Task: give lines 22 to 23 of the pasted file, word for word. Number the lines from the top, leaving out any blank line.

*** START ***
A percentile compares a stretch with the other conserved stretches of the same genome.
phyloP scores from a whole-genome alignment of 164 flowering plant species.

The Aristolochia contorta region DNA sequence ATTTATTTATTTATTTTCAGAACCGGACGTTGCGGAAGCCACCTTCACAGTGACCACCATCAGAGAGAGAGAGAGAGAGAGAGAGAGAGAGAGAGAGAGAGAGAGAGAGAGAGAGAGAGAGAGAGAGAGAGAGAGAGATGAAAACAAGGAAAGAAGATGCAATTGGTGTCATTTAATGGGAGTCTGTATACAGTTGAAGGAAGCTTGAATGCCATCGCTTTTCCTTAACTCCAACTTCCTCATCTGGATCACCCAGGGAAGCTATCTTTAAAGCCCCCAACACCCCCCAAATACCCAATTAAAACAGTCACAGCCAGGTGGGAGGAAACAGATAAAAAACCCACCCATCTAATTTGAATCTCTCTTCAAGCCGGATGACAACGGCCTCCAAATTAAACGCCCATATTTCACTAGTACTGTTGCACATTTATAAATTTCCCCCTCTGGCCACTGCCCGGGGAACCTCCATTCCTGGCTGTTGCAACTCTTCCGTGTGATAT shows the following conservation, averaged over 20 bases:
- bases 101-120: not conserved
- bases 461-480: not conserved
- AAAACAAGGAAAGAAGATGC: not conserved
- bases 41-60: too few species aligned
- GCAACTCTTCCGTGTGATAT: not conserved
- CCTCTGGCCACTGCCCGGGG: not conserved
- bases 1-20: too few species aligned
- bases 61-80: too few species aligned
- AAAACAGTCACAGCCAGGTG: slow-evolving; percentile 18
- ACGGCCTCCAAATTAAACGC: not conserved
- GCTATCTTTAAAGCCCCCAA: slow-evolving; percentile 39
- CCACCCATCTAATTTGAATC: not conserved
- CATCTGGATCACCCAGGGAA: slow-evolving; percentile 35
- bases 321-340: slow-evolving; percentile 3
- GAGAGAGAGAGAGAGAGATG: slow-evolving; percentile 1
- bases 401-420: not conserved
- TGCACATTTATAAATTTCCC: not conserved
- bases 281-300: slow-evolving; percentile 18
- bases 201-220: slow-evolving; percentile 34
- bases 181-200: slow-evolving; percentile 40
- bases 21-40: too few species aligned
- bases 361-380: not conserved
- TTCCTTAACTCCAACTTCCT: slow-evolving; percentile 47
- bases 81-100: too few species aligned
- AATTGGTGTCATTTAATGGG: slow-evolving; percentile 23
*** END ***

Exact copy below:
- bases 201-220: slow-evolving; percentile 34
- bases 181-200: slow-evolving; percentile 40